Article first published as Idealism and Conspiracy in The Hour on Blogcritics.
The Hour has a little bit of everything. I am falling in love with its setting, its characters and its plot lines. On paper a stuffy newsroom and sepia period detail might not seem ideal for summer viewing. But there is something refreshingly
different and gripping about this very versatile new series.
The key ingredient to its seductive and exciting charm is hard to isolate. Certainly I was already predisposed to its particular portion of the past. I’ve read about the panicked political intrigue and rushed reactions of the Suez crisis. I am an aspiring writer and journalist, interested and inspired by current affairs, and therefore susceptible to characters who feel passionately about the issues of their time. Everything about the 50s as a decade seems at once British and strangely exotic, creating a fascinating cocktail of cultural change, from rationing to the Cold War, from crooners to rock ‘n roll. The costumes, the lipstick, the hair; were all part of an irresistible style.
And yet The Hour has prompted considerable criticism from some quarters, reigniting a debate about authenticity and historical accuracy. Producer Bel, played by Romola Garai, seems too weak for a successful woman in a man’s world at times during Episode 2. It’s also questionable whether the particular shade of her stunning hairdo was achievable at the time. Reporting veterans that lived TV news in the 50s have written in to national newspapers to bemoan the inaccurate methods on show. There wasn’t the sort of investigative journalism seen from Ben Whishaw’s character Freddie. Underlings were simply given assignments by editors and sent out with a camera crew.
But ultimately Whishaw is playing a character in a drama. Some of the intricacies may be wrong but The Hour works tremendously well as a story and has truly ambitious scope. On Twitter most of the praise singles out the perfect casting. Garai is as good as she usually is in costume drama, exchanging flirtatious banter with Dominic West’s Hector and friendly jibes with Whishaw’s Freddie. In Episode 1 Freddie dominated and got me hooked, whilst in Episode 2, as Hector struggled with presenting duties, he emerged as something more complicated than a connected charmer.
Aside from the overlapping relationships behind the scenes of The Hour itself, a cutting edge flagship TV news programme for the BBC, there is a conspiracy theory plot bubbling in the background. This occasionally gives the programme the flavour of a thriller to go with its period drama and romantic credentials. It centres on a couple of murders we witness in Episode 1, perpetrated by Burn Gorman’s mostly mute and hat wearing enigma. Gorman was in previous series of Torchwood, now enjoying an American financed revival. He ended up being an annoying presence in the sci-fi drama but works well here because his extraordinary eyes ooze sinister menace.
As part of the BBC’s financial restructuring, BBC 2 has become the home of original drama. We’ve already seen, as a result of this new strategy, complexly plotted series like The Shadow Line which focus strongly on conspiracy. The Shadow Line was set in the present day and the recent phone hacking scandal proves the potential for conspiracy in modern society. It isn’t necessary to delve into the past for compelling and devious plotting by powerful men in high places.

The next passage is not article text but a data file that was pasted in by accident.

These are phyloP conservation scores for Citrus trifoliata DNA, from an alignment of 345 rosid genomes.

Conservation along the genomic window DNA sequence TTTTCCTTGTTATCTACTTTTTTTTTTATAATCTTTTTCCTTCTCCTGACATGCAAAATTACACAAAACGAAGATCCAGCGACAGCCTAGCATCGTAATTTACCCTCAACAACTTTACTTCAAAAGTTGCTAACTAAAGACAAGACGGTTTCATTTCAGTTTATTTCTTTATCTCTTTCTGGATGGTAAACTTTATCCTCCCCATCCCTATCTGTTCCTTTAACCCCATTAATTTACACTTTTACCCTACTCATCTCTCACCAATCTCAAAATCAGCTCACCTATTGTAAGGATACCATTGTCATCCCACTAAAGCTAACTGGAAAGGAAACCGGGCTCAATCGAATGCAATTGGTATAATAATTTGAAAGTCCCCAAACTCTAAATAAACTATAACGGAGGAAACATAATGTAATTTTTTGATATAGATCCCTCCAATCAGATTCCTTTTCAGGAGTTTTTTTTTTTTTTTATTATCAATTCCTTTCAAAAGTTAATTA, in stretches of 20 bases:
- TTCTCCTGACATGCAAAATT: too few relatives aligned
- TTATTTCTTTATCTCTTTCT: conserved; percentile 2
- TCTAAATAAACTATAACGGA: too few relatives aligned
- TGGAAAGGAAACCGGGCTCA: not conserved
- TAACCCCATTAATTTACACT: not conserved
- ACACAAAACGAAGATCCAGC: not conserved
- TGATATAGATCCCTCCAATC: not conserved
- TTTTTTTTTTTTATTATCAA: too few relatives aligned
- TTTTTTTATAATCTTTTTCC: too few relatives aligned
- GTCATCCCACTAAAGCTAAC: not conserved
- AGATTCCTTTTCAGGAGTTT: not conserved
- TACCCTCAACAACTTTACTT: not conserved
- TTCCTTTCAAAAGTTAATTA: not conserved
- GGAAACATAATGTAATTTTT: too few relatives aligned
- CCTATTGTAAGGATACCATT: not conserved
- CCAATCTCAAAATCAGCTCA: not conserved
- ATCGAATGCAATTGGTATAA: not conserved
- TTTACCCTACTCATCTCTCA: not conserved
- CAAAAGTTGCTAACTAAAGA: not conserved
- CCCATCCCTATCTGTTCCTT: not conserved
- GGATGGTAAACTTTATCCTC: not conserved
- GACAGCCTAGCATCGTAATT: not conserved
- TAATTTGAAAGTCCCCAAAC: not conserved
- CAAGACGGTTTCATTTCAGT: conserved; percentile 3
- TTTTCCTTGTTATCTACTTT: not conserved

However genuine idealism is something distinctly lacking in today’s world of cynicism. In a world where we can access news and hordes of information with a few clicks, it can feel as if there is no longer any point to saying what you feel. There is no new ground to break and nothing left to discover. Strong ethical convictions are less common even in students, who should be protesting and staying up to discuss the philosophical ills of the world, rather than liking “funny” groups on Facebook. If the exposure of hacking at the News of the World reassured storytellers that shocking conspiracy could still be rife in vital
industries, it will also have confirmed the pessimism and ignorance many feel
about the workings of the world every day.
Ben Whishaw’s Freddie Lyon is the sort of idealist that doesn’t seem to exist anymore, at least openly. His fiercely held convictions, combined with his affectionate sparring with Bel, were a breath of fresh air in Episode 1 of The Hour. It’s his range of principles that allows the show to touch on themes as different as relationships, privilege, power and media content.
He has his flaws, as The Hour does. He is messy, like the plotting at times, and he is in love with a friend who will probably never see him that way. He is ignorant of his own hypocritical snobbery. He holds himself back by speaking too rashly. He is blunt, as the show can be when it telegraphs the trajectory of a scene with its moody period soundtrack. But he also cares about quality. And The Hour is quality television.